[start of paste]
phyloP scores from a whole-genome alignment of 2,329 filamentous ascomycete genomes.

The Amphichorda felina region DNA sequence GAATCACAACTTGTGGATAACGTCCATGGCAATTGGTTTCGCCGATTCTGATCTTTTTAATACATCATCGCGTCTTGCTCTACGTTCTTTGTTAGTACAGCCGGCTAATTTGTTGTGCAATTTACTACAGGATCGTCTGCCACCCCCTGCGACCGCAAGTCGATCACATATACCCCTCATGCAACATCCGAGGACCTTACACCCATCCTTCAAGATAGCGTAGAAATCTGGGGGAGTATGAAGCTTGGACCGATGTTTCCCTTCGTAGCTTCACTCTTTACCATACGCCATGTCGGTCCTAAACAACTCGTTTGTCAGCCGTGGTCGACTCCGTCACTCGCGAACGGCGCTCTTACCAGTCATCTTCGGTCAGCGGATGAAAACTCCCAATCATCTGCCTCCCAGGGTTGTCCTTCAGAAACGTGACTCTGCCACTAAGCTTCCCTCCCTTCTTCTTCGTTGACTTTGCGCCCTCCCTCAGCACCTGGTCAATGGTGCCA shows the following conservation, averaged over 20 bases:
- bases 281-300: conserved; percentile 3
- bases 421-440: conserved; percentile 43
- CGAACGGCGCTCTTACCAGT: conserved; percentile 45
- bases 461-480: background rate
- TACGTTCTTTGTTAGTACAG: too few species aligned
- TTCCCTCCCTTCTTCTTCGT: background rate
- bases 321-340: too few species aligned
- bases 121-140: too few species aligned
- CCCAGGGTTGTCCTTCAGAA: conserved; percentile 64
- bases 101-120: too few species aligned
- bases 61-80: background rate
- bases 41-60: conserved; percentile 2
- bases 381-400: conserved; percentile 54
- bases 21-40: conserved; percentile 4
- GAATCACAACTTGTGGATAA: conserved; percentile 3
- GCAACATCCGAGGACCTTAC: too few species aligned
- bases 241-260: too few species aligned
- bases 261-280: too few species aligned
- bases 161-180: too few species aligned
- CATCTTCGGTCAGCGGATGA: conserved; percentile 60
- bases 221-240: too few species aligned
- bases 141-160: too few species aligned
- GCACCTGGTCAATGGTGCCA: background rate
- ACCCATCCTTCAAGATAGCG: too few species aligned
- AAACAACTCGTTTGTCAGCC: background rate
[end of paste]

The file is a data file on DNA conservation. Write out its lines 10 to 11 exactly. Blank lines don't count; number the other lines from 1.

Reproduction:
- bases 121-140: too few species aligned
- CCCAGGGTTGTCCTTCAGAA: conserved; percentile 64